Medal of Honor is the highest military decoration awarded by the United States government. It is bestowed by the President in the name of Congress to members of the United States Armed Forces who distinguish themselves through"conspicuous gallantry and intrepidity at the risk of his or her life above and beyond the call of duty while engaged in an action against an enemy of the United states." Due to the nature of its criteria, it is often awarded posthumously (more than half have been since 1941).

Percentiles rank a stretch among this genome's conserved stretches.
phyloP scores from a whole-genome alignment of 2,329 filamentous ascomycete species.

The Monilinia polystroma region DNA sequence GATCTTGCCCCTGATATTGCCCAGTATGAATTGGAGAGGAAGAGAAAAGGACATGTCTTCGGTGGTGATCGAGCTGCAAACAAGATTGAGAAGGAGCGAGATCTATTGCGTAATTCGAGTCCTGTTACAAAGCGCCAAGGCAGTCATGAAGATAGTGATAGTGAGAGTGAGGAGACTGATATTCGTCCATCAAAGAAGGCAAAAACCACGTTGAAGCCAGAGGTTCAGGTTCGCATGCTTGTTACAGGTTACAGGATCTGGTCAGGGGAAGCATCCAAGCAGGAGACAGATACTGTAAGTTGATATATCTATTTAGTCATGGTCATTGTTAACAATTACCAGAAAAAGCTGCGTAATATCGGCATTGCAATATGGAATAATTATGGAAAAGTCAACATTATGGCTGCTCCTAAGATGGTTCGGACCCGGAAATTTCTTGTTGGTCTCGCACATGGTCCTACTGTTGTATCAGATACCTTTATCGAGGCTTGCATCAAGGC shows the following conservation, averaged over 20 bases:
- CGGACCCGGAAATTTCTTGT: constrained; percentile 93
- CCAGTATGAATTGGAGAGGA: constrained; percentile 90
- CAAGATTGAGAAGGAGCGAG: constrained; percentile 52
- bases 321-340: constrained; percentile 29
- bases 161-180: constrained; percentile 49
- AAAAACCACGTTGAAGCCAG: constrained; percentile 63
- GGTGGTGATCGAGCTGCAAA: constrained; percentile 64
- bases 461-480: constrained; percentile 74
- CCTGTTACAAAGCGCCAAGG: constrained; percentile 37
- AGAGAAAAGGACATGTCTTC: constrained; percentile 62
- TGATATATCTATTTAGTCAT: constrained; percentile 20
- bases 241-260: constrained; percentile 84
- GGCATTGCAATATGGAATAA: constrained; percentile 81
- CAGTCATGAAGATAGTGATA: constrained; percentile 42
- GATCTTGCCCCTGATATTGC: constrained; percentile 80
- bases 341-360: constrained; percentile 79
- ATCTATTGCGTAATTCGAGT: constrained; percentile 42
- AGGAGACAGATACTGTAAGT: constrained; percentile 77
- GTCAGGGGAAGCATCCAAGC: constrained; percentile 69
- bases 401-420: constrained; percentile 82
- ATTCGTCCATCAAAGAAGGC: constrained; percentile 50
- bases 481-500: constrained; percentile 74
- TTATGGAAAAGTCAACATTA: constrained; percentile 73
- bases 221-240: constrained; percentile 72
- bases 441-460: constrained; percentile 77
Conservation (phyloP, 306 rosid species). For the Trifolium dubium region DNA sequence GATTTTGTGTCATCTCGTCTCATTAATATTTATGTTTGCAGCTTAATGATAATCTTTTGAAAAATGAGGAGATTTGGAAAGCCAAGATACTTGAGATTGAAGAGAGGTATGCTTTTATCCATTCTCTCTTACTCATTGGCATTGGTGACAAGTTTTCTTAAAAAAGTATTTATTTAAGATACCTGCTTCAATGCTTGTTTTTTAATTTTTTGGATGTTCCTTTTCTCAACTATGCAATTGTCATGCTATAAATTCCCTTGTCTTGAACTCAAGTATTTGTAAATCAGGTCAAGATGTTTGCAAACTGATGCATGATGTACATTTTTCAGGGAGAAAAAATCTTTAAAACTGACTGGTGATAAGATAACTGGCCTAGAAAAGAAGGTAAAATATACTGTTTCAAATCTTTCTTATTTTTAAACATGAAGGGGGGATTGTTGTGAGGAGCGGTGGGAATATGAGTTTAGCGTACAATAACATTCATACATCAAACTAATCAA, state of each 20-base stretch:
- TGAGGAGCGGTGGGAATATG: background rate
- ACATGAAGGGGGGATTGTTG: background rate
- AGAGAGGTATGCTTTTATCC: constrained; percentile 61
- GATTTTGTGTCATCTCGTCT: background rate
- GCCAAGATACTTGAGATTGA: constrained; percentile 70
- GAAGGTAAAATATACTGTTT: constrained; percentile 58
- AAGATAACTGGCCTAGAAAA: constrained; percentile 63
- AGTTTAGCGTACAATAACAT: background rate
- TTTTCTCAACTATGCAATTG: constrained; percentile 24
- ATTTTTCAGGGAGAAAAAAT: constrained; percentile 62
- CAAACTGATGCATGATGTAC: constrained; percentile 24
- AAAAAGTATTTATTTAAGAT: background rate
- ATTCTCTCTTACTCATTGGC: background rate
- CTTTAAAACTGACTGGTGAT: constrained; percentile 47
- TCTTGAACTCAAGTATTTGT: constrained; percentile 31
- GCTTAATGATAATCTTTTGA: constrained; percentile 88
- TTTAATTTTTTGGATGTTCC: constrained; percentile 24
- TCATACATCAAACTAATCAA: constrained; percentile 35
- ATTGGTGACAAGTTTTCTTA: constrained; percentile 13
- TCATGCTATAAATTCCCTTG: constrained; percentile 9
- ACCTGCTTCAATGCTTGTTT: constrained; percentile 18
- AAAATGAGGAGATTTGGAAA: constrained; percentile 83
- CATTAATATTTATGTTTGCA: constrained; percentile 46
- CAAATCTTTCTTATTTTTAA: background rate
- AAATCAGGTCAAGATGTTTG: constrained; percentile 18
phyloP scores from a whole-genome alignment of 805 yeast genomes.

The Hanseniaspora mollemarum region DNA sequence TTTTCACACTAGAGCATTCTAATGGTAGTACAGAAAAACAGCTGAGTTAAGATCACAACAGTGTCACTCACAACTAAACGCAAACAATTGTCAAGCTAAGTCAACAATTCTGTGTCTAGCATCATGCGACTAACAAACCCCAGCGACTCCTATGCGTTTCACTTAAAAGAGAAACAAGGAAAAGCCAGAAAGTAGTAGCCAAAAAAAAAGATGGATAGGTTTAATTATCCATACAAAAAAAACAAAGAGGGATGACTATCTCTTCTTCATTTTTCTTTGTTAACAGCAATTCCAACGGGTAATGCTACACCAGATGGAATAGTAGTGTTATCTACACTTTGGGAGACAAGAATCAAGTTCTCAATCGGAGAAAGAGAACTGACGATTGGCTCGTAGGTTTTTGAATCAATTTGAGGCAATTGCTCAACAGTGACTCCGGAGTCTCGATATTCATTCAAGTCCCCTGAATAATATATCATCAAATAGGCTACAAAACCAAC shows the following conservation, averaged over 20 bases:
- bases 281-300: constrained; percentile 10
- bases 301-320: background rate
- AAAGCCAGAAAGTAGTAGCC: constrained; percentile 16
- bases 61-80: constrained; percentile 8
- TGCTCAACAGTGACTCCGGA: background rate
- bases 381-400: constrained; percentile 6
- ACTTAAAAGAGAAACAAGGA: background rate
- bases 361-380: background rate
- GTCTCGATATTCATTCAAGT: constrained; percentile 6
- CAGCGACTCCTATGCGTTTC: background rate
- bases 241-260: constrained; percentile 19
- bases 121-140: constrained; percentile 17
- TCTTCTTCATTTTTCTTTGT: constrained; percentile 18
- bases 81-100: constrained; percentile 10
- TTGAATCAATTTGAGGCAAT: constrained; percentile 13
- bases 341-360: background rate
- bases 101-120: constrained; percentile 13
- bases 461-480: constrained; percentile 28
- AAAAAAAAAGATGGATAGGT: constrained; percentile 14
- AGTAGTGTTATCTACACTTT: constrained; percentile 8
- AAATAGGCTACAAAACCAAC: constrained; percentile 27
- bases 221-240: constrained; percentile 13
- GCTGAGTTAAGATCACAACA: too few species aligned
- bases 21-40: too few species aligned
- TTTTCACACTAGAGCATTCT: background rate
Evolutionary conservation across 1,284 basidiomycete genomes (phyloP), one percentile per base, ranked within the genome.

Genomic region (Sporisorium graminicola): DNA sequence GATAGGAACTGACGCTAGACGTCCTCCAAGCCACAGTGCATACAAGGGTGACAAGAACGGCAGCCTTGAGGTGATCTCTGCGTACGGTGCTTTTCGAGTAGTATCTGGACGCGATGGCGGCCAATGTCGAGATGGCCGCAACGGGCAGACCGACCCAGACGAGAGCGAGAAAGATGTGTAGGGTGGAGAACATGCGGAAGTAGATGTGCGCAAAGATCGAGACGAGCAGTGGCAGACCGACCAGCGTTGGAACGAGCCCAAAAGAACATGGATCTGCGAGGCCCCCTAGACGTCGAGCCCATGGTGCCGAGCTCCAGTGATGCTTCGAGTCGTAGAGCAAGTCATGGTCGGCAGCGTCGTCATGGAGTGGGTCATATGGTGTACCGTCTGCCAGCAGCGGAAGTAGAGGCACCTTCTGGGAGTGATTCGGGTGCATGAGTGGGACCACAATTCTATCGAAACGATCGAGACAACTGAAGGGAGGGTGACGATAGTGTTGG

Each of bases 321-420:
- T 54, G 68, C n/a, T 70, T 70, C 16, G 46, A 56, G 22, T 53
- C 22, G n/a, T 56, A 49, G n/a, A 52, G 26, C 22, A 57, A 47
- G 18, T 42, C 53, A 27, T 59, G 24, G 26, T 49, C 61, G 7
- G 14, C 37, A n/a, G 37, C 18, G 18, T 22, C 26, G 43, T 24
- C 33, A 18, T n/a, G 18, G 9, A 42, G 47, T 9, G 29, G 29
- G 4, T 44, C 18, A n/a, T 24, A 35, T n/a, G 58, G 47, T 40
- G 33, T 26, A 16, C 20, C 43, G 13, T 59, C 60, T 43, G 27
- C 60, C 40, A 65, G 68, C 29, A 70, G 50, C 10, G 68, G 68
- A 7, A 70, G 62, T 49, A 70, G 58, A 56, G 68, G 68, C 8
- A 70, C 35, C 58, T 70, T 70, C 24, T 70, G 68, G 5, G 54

Members of all branches of the armed force are eligible to receive the medal and there are three versions (one for the Arm, one for the Air Force, an one for the Navy , marine Corps and Coast Guard). The Medal of Honor is bestowed upon an individual by the passing of a Joint Resolution in Congress; and is then personally presented to the recipient or, in the cast of posthumous awards, to next of kin, by the President of the United States, on behalf of Congress. representing and recognizing the gratitude of honored status, the medal is afforded special protection under U.S.Law.